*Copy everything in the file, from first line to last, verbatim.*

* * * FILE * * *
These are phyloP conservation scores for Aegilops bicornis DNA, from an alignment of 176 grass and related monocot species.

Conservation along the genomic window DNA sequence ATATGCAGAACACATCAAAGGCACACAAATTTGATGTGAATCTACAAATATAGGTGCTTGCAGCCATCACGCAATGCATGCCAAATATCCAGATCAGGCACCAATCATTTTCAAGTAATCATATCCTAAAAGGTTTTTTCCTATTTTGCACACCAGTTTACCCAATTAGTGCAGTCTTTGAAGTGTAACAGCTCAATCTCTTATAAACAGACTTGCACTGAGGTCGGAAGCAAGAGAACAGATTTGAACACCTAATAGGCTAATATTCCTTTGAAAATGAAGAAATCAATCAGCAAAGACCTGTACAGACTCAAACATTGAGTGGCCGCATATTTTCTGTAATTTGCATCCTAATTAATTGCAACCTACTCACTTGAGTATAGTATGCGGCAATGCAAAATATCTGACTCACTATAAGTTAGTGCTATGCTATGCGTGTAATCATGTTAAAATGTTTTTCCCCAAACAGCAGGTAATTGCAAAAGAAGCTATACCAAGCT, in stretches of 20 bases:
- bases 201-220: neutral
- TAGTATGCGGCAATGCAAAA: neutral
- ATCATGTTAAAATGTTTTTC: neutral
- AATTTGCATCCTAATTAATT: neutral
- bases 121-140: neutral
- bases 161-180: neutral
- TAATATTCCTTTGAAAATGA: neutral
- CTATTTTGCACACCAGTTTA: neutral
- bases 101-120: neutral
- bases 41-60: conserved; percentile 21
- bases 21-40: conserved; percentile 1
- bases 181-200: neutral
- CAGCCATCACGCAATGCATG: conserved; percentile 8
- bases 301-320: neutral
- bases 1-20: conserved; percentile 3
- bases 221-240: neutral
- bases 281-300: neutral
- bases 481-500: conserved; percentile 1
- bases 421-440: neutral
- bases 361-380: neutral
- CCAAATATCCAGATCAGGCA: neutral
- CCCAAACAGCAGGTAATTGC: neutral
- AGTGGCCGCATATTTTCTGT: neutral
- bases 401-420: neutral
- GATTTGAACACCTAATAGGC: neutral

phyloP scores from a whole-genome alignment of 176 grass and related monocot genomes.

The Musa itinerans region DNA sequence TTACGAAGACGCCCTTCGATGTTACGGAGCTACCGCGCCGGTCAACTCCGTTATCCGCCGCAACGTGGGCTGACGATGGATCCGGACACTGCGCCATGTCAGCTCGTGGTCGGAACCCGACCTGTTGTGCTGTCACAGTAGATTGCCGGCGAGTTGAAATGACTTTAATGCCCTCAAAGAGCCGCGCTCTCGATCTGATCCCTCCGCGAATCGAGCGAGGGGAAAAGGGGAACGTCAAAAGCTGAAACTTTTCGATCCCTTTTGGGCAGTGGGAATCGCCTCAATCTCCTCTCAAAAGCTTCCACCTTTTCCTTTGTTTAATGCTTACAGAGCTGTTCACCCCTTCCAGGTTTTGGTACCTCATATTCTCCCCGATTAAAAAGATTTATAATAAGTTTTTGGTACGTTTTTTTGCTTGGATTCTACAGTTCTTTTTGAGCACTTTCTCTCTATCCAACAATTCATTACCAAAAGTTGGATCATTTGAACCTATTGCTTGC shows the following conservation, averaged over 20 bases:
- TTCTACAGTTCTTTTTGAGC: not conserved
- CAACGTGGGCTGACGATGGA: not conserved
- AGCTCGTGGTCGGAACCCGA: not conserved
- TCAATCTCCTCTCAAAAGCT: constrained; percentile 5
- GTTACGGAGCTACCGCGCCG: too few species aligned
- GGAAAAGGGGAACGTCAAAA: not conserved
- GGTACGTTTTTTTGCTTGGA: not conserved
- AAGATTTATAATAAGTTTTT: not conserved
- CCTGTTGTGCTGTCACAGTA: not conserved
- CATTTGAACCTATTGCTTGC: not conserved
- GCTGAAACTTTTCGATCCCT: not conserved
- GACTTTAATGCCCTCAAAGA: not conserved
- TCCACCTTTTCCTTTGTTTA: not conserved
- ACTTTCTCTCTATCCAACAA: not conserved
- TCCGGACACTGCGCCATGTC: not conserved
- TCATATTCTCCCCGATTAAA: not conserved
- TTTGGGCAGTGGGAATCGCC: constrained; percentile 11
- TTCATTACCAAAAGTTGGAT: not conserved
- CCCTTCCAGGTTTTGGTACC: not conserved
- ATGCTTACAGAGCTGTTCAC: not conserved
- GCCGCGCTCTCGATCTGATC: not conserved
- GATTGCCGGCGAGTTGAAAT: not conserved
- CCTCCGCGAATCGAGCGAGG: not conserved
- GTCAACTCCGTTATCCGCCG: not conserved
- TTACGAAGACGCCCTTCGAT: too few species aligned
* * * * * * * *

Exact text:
These are phyloP conservation scores for Aegilops bicornis DNA, from an alignment of 176 grass and related monocot species.

Conservation along the genomic window DNA sequence ATATGCAGAACACATCAAAGGCACACAAATTTGATGTGAATCTACAAATATAGGTGCTTGCAGCCATCACGCAATGCATGCCAAATATCCAGATCAGGCACCAATCATTTTCAAGTAATCATATCCTAAAAGGTTTTTTCCTATTTTGCACACCAGTTTACCCAATTAGTGCAGTCTTTGAAGTGTAACAGCTCAATCTCTTATAAACAGACTTGCACTGAGGTCGGAAGCAAGAGAACAGATTTGAACACCTAATAGGCTAATATTCCTTTGAAAATGAAGAAATCAATCAGCAAAGACCTGTACAGACTCAAACATTGAGTGGCCGCATATTTTCTGTAATTTGCATCCTAATTAATTGCAACCTACTCACTTGAGTATAGTATGCGGCAATGCAAAATATCTGACTCACTATAAGTTAGTGCTATGCTATGCGTGTAATCATGTTAAAATGTTTTTCCCCAAACAGCAGGTAATTGCAAAAGAAGCTATACCAAGCT, in stretches of 20 bases:
- bases 201-220: neutral
- TAGTATGCGGCAATGCAAAA: neutral
- ATCATGTTAAAATGTTTTTC: neutral
- AATTTGCATCCTAATTAATT: neutral
- bases 121-140: neutral
- bases 161-180: neutral
- TAATATTCCTTTGAAAATGA: neutral
- CTATTTTGCACACCAGTTTA: neutral
- bases 101-120: neutral
- bases 41-60: conserved; percentile 21
- bases 21-40: conserved; percentile 1
- bases 181-200: neutral
- CAGCCATCACGCAATGCATG: conserved; percentile 8
- bases 301-320: neutral
- bases 1-20: conserved; percentile 3
- bases 221-240: neutral
- bases 281-300: neutral
- bases 481-500: conserved; percentile 1
- bases 421-440: neutral
- bases 361-380: neutral
- CCAAATATCCAGATCAGGCA: neutral
- CCCAAACAGCAGGTAATTGC: neutral
- AGTGGCCGCATATTTTCTGT: neutral
- bases 401-420: neutral
- GATTTGAACACCTAATAGGC: neutral

phyloP scores from a whole-genome alignment of 176 grass and related monocot genomes.

The Musa itinerans region DNA sequence TTACGAAGACGCCCTTCGATGTTACGGAGCTACCGCGCCGGTCAACTCCGTTATCCGCCGCAACGTGGGCTGACGATGGATCCGGACACTGCGCCATGTCAGCTCGTGGTCGGAACCCGACCTGTTGTGCTGTCACAGTAGATTGCCGGCGAGTTGAAATGACTTTAATGCCCTCAAAGAGCCGCGCTCTCGATCTGATCCCTCCGCGAATCGAGCGAGGGGAAAAGGGGAACGTCAAAAGCTGAAACTTTTCGATCCCTTTTGGGCAGTGGGAATCGCCTCAATCTCCTCTCAAAAGCTTCCACCTTTTCCTTTGTTTAATGCTTACAGAGCTGTTCACCCCTTCCAGGTTTTGGTACCTCATATTCTCCCCGATTAAAAAGATTTATAATAAGTTTTTGGTACGTTTTTTTGCTTGGATTCTACAGTTCTTTTTGAGCACTTTCTCTCTATCCAACAATTCATTACCAAAAGTTGGATCATTTGAACCTATTGCTTGC shows the following conservation, averaged over 20 bases:
- TTCTACAGTTCTTTTTGAGC: not conserved
- CAACGTGGGCTGACGATGGA: not conserved
- AGCTCGTGGTCGGAACCCGA: not conserved
- TCAATCTCCTCTCAAAAGCT: constrained; percentile 5
- GTTACGGAGCTACCGCGCCG: too few species aligned
- GGAAAAGGGGAACGTCAAAA: not conserved
- GGTACGTTTTTTTGCTTGGA: not conserved
- AAGATTTATAATAAGTTTTT: not conserved
- CCTGTTGTGCTGTCACAGTA: not conserved
- CATTTGAACCTATTGCTTGC: not conserved
- GCTGAAACTTTTCGATCCCT: not conserved
- GACTTTAATGCCCTCAAAGA: not conserved
- TCCACCTTTTCCTTTGTTTA: not conserved
- ACTTTCTCTCTATCCAACAA: not conserved
- TCCGGACACTGCGCCATGTC: not conserved
- TCATATTCTCCCCGATTAAA: not conserved
- TTTGGGCAGTGGGAATCGCC: constrained; percentile 11
- TTCATTACCAAAAGTTGGAT: not conserved
- CCCTTCCAGGTTTTGGTACC: not conserved
- ATGCTTACAGAGCTGTTCAC: not conserved
- GCCGCGCTCTCGATCTGATC: not conserved
- GATTGCCGGCGAGTTGAAAT: not conserved
- CCTCCGCGAATCGAGCGAGG: not conserved
- GTCAACTCCGTTATCCGCCG: not conserved
- TTACGAAGACGCCCTTCGAT: too few species aligned